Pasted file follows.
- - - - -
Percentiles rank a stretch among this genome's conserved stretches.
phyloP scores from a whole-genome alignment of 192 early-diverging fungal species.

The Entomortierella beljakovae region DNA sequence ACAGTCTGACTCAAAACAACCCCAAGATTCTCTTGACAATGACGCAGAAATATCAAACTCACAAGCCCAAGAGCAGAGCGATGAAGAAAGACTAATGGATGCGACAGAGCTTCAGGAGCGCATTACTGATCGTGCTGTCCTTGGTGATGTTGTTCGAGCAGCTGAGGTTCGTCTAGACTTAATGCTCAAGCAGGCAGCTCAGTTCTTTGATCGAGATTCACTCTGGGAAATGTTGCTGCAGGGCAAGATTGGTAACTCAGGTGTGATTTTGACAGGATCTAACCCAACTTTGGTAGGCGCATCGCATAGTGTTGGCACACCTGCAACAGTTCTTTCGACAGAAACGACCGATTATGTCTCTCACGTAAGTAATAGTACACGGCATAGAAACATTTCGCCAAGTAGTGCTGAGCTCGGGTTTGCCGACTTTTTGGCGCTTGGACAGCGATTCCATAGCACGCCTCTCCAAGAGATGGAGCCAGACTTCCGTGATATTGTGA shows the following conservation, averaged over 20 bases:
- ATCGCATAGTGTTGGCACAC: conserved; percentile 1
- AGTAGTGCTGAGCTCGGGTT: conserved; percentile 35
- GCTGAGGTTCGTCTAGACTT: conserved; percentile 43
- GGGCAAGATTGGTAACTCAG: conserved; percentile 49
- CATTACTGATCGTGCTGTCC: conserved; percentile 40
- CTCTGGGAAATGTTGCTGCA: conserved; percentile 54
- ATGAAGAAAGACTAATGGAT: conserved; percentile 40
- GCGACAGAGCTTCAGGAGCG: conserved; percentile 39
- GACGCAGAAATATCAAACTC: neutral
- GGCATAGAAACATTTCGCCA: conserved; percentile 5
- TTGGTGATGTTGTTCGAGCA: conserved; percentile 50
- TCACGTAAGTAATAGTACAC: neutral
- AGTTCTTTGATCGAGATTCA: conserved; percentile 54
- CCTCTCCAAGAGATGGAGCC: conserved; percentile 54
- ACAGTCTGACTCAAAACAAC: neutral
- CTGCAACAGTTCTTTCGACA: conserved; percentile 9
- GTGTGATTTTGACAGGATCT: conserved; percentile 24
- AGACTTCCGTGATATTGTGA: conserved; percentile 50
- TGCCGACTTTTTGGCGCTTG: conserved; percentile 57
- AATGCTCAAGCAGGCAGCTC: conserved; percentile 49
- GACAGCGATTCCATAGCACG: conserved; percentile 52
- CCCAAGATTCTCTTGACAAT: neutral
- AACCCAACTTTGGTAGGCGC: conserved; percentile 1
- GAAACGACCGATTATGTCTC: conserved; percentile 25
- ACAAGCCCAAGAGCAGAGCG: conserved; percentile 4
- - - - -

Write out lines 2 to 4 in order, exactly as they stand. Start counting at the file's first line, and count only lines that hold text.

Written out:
phyloP scores from a whole-genome alignment of 192 early-diverging fungal species.

The Entomortierella beljakovae region DNA sequence ACAGTCTGACTCAAAACAACCCCAAGATTCTCTTGACAATGACGCAGAAATATCAAACTCACAAGCCCAAGAGCAGAGCGATGAAGAAAGACTAATGGATGCGACAGAGCTTCAGGAGCGCATTACTGATCGTGCTGTCCTTGGTGATGTTGTTCGAGCAGCTGAGGTTCGTCTAGACTTAATGCTCAAGCAGGCAGCTCAGTTCTTTGATCGAGATTCACTCTGGGAAATGTTGCTGCAGGGCAAGATTGGTAACTCAGGTGTGATTTTGACAGGATCTAACCCAACTTTGGTAGGCGCATCGCATAGTGTTGGCACACCTGCAACAGTTCTTTCGACAGAAACGACCGATTATGTCTCTCACGTAAGTAATAGTACACGGCATAGAAACATTTCGCCAAGTAGTGCTGAGCTCGGGTTTGCCGACTTTTTGGCGCTTGGACAGCGATTCCATAGCACGCCTCTCCAAGAGATGGAGCCAGACTTCCGTGATATTGTGA shows the following conservation, averaged over 20 bases:
- ATCGCATAGTGTTGGCACAC: conserved; percentile 1